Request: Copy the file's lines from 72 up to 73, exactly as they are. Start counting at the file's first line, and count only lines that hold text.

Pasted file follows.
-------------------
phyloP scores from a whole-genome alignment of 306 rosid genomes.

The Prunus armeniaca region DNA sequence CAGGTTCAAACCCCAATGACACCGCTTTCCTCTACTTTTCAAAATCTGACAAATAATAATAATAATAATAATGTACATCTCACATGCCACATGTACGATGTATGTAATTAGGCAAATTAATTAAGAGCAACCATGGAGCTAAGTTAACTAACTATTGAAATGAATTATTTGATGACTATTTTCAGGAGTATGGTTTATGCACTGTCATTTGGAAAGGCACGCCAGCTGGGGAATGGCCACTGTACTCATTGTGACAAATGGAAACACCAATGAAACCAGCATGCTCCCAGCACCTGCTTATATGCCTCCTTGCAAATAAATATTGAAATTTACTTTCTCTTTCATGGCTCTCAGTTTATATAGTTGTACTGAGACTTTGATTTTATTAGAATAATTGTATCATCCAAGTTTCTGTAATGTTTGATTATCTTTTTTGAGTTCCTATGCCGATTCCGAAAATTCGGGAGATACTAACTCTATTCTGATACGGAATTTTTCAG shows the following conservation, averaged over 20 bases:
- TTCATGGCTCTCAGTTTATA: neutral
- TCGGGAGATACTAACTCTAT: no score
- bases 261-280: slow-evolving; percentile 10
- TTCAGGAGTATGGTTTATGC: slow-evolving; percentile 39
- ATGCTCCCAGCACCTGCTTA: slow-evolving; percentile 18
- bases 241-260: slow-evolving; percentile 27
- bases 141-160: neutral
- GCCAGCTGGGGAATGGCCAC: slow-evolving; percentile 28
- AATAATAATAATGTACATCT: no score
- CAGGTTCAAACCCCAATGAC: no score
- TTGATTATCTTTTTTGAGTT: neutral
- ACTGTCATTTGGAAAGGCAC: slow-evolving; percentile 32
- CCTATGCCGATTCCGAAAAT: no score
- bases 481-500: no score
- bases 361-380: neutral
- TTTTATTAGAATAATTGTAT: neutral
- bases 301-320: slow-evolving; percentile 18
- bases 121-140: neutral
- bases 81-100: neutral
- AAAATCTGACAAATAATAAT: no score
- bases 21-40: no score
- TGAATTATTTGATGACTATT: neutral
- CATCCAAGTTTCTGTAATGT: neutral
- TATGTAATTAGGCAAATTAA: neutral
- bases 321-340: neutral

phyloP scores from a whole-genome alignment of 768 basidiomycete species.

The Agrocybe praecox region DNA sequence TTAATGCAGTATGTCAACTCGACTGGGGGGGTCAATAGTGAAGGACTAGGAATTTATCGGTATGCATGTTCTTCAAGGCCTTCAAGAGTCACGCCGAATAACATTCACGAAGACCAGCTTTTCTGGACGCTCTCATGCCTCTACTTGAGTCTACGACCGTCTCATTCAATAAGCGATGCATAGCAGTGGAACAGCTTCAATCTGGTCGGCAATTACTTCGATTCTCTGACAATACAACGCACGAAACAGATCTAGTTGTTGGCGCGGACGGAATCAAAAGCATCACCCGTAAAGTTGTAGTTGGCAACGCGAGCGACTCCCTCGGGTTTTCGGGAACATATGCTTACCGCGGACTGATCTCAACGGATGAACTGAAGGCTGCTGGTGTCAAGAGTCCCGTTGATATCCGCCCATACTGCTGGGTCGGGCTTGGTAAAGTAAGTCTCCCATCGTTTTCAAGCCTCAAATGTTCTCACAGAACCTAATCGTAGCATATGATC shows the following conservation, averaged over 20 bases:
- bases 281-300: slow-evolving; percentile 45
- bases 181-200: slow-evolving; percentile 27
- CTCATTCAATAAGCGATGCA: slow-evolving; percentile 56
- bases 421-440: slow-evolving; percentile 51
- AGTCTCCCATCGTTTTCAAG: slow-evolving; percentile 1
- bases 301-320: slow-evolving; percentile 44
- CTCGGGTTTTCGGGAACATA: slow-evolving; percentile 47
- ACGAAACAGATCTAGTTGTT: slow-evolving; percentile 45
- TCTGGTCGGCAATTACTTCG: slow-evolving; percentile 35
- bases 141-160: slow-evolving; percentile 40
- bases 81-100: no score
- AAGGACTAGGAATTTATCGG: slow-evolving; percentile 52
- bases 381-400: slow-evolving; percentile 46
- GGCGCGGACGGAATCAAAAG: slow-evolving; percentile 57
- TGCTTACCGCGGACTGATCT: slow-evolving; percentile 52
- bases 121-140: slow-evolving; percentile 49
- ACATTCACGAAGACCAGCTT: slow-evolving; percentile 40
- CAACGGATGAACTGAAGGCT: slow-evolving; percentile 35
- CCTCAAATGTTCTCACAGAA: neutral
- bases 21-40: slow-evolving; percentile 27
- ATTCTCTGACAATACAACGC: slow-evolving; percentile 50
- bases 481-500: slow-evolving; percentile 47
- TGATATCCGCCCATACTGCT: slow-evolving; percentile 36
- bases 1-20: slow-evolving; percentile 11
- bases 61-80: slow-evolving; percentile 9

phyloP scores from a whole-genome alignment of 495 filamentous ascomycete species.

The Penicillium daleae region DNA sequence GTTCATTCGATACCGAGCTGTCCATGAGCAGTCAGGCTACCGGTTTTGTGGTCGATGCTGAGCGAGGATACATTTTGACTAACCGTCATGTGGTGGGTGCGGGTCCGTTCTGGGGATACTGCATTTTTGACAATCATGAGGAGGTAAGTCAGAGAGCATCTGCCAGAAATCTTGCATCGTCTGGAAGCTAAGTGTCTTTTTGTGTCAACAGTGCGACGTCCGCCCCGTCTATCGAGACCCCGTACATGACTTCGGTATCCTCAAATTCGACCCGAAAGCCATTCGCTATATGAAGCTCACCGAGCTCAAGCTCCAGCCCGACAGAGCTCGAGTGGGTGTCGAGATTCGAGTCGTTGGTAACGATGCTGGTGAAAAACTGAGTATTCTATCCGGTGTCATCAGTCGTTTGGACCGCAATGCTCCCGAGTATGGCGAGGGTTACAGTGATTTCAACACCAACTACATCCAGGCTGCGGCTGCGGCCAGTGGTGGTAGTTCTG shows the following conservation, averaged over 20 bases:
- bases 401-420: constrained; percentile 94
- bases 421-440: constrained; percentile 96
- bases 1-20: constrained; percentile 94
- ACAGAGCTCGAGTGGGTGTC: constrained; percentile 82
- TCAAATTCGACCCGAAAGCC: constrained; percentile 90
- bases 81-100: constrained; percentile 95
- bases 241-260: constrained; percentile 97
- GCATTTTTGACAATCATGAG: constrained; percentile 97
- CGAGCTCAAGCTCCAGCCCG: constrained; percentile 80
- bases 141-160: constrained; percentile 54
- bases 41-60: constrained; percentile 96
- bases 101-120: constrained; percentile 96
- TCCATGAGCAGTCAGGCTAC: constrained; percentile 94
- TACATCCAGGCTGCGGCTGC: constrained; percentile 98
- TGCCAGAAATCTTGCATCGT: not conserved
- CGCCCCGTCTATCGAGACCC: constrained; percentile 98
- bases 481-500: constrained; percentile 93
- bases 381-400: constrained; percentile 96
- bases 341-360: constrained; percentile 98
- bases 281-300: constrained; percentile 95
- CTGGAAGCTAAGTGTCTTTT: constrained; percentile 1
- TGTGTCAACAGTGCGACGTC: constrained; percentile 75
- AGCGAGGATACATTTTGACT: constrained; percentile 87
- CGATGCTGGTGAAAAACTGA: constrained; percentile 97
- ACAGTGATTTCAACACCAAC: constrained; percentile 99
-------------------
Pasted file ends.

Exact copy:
- CGCCCCGTCTATCGAGACCC: constrained; percentile 98
- bases 481-500: constrained; percentile 93